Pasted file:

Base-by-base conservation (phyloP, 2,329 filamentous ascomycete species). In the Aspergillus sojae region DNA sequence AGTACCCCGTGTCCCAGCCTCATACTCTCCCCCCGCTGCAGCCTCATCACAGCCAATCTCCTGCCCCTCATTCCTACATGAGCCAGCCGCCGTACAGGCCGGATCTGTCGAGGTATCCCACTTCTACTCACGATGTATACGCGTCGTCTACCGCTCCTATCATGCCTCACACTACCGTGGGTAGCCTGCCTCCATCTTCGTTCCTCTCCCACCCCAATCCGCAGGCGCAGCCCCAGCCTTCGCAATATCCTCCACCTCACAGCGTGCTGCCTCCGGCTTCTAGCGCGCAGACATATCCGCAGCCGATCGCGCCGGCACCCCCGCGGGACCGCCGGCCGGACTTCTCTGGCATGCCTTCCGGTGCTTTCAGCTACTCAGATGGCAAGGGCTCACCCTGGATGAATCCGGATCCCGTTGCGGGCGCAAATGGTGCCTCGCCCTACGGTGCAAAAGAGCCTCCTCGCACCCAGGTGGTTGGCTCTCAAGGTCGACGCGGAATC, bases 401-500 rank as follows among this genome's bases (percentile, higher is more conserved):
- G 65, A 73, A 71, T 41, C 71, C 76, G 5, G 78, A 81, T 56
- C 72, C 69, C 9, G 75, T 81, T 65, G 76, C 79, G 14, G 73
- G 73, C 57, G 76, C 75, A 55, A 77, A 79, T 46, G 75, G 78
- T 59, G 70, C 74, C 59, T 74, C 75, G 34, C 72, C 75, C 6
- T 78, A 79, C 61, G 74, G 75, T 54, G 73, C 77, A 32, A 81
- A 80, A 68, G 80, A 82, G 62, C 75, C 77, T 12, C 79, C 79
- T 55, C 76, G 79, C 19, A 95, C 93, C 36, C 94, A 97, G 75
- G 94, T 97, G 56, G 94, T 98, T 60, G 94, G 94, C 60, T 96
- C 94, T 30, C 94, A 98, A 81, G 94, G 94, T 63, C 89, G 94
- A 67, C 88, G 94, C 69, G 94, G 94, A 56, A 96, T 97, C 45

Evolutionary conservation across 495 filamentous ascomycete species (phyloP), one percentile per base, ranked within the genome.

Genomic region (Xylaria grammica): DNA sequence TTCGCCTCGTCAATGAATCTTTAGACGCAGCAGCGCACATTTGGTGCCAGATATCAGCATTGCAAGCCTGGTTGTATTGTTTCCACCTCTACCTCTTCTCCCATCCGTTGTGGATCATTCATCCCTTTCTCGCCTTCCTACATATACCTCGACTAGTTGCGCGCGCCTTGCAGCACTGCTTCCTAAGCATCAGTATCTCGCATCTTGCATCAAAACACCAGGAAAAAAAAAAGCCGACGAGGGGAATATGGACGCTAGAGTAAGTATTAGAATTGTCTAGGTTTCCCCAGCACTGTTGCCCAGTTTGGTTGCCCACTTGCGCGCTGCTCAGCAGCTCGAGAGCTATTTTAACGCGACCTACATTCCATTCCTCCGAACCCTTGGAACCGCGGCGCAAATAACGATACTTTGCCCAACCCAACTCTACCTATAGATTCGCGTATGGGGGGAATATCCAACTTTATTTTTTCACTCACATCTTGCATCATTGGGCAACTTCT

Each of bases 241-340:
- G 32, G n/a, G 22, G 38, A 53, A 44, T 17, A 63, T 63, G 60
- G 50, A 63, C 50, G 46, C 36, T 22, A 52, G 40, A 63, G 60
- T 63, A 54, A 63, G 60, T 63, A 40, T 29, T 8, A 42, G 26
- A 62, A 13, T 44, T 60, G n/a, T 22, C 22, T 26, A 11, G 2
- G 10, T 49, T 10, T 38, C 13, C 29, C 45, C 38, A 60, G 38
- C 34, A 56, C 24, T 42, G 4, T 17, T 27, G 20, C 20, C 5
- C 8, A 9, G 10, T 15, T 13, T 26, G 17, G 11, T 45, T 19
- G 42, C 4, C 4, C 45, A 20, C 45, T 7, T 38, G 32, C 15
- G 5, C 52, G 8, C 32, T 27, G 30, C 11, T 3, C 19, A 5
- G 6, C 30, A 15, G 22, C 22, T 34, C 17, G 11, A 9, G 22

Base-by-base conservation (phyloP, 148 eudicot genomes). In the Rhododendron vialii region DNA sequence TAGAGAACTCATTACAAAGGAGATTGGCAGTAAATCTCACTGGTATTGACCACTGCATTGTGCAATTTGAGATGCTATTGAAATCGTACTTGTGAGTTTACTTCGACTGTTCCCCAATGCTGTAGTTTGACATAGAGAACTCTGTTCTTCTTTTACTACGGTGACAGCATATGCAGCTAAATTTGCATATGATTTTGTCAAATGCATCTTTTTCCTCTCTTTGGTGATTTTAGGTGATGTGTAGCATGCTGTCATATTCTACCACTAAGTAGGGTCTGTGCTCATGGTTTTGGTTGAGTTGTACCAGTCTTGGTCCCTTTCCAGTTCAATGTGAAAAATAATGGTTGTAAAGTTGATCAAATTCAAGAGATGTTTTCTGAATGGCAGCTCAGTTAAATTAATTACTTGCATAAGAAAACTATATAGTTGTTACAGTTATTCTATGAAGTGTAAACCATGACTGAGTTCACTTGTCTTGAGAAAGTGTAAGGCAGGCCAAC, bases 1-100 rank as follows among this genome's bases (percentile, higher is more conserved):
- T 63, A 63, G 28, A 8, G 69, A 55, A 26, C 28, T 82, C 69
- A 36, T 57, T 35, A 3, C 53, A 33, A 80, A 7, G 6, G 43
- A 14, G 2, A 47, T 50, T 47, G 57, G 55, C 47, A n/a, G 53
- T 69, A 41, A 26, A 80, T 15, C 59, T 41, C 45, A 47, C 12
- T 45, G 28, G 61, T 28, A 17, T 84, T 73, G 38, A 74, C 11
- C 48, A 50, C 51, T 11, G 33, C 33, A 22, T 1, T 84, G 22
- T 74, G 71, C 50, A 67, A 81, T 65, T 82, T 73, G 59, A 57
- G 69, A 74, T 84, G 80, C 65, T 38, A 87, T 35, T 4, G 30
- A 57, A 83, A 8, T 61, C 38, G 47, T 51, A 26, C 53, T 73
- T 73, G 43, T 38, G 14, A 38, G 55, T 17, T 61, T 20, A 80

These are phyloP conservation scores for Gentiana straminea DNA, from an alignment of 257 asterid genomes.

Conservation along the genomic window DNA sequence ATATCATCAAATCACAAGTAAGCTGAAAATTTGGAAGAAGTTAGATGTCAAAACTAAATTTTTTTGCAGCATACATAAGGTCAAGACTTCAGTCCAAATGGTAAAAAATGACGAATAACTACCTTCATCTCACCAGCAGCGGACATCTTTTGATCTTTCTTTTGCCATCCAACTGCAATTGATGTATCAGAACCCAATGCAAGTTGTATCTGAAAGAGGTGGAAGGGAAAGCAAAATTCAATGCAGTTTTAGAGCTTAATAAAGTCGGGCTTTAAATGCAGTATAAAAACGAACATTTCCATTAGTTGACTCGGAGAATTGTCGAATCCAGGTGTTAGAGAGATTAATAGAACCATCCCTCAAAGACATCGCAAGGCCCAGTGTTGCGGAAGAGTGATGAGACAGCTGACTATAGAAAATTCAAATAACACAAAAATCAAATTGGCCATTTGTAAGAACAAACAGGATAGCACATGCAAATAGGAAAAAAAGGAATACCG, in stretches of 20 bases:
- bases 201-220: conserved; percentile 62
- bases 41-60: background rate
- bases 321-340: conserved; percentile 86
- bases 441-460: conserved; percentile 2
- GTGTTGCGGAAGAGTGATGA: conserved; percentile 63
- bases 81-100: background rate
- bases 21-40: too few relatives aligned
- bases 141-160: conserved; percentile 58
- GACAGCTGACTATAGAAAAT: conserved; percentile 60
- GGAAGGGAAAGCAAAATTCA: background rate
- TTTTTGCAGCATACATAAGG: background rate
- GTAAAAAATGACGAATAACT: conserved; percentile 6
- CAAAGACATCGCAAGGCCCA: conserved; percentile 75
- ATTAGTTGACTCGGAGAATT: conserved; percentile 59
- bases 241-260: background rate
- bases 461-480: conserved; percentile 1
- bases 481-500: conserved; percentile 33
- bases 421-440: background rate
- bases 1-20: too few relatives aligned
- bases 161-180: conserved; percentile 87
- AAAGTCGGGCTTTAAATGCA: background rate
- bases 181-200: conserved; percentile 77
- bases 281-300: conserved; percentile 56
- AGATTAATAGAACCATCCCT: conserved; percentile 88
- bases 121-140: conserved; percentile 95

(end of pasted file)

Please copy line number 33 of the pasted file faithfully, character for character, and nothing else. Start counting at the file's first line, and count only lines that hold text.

- G 69, A 74, T 84, G 80, C 65, T 38, A 87, T 35, T 4, G 30